As a parsimonious young adult with what I thought was a pretty decent set of choppers, I once let a decade elapse between visits to the dentist. I brush. I floss. I figured everything was more or less cool.
Tagged With oral health
Two minutes is a weird amount of time to stand at the sink with a brush in your mouth. And if you don't use an electric brush with an automatic timer, what are you supposed to do, look at a stopwatch? I've reported before on the lack of good tooth brushing apps; there's one ok one for kids, and that's it. But Gimlet has come to the rescue with a two-minute, twice-daily show called Chompers.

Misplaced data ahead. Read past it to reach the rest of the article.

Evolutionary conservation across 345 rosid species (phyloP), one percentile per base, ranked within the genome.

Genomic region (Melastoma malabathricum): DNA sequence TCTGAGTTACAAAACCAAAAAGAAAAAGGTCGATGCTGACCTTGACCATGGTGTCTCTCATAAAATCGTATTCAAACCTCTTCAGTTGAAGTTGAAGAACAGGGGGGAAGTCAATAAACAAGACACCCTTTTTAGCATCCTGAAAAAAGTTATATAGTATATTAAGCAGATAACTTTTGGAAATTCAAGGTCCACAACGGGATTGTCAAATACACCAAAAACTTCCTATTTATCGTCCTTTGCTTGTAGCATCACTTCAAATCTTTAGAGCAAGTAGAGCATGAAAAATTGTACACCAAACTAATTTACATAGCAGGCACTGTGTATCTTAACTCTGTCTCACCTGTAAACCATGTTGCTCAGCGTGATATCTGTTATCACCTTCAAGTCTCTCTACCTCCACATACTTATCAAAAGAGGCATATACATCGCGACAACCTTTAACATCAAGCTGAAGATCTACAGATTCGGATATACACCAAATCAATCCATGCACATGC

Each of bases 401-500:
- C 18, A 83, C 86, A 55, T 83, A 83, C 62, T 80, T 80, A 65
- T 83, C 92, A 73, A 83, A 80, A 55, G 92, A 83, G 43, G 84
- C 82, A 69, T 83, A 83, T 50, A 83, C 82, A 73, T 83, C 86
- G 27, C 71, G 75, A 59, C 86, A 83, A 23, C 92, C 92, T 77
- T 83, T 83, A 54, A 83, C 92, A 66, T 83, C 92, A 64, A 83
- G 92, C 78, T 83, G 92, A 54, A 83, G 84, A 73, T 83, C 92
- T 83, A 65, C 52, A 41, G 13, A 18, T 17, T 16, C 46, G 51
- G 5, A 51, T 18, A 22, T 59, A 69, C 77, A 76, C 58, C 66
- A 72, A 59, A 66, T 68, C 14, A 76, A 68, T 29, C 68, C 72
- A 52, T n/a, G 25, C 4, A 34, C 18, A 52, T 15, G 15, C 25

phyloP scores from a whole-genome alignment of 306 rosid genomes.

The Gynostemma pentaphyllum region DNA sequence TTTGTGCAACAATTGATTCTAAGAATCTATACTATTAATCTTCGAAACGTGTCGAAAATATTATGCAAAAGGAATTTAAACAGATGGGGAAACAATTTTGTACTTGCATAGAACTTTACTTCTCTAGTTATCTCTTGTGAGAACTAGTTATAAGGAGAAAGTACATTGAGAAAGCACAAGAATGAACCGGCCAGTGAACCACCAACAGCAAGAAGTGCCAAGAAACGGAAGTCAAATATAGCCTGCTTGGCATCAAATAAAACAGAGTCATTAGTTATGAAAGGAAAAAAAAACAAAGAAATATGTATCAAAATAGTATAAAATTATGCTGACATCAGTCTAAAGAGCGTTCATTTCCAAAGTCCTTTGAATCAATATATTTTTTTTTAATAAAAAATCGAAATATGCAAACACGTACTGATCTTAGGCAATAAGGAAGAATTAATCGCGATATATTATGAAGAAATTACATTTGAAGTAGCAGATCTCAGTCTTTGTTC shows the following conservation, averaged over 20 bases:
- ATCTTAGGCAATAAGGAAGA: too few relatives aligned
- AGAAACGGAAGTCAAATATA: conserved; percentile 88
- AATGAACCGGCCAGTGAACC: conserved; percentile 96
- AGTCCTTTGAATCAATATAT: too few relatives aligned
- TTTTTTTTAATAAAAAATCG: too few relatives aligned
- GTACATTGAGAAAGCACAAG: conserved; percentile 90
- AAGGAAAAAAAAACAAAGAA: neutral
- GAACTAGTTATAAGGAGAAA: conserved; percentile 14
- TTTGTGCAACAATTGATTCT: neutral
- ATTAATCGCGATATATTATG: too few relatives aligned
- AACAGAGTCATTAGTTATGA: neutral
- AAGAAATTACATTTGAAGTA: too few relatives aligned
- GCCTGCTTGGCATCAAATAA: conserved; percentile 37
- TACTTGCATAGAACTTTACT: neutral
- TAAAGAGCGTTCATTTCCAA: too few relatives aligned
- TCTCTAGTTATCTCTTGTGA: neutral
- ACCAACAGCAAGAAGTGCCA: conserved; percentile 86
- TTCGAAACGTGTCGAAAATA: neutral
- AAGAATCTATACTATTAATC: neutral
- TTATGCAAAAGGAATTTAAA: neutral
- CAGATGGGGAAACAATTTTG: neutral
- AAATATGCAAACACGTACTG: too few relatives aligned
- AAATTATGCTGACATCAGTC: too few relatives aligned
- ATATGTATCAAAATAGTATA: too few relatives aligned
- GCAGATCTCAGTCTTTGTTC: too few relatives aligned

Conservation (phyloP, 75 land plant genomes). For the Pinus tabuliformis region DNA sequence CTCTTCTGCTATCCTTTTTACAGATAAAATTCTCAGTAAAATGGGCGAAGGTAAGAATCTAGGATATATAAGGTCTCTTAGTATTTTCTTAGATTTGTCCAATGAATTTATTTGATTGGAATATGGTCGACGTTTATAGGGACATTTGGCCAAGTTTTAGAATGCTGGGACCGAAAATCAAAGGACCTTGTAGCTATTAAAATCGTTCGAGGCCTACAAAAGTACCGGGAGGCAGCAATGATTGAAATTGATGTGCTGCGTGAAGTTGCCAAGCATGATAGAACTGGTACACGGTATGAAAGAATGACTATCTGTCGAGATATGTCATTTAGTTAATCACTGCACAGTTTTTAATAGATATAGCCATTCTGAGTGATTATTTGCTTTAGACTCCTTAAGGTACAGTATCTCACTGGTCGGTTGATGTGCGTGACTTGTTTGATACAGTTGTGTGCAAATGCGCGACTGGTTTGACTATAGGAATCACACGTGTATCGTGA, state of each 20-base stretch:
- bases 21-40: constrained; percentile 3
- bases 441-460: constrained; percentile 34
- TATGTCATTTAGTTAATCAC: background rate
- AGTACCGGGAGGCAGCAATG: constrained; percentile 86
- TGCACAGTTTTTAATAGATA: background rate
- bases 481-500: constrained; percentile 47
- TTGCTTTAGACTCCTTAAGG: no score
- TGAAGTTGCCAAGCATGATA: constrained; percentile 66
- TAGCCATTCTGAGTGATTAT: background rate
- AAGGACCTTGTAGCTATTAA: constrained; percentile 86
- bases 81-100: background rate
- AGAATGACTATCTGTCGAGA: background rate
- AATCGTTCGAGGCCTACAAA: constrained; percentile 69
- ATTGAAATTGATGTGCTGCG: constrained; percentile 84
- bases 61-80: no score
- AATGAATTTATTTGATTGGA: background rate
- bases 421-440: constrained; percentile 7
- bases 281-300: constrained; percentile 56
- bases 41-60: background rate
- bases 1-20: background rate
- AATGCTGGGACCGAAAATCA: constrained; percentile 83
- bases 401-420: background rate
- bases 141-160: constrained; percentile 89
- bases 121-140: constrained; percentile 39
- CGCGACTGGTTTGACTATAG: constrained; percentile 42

Most parents will tell you their kids love juice. It tastes good, often comes in convenient and child-friendly packaging, and seems much healthier than soft drinks, sports drinks or other sweet beverages. It comes from fruit, after all. But we also know it’s high in sugar, and so can contribute to obesity and dental problems.
We asked five experts in nutrition, dietetics, medicine and dentistry whether or not we should let our kids drink juice.
Today's burning question is a collection of dental quandaries that grew out of a discussion among Lifehacker staffers, where it turned out that each of us -- and some of our dentists -- have very strong opinions on the right time and order for the various steps of dental hygiene. The more we chatted, the more confused we became.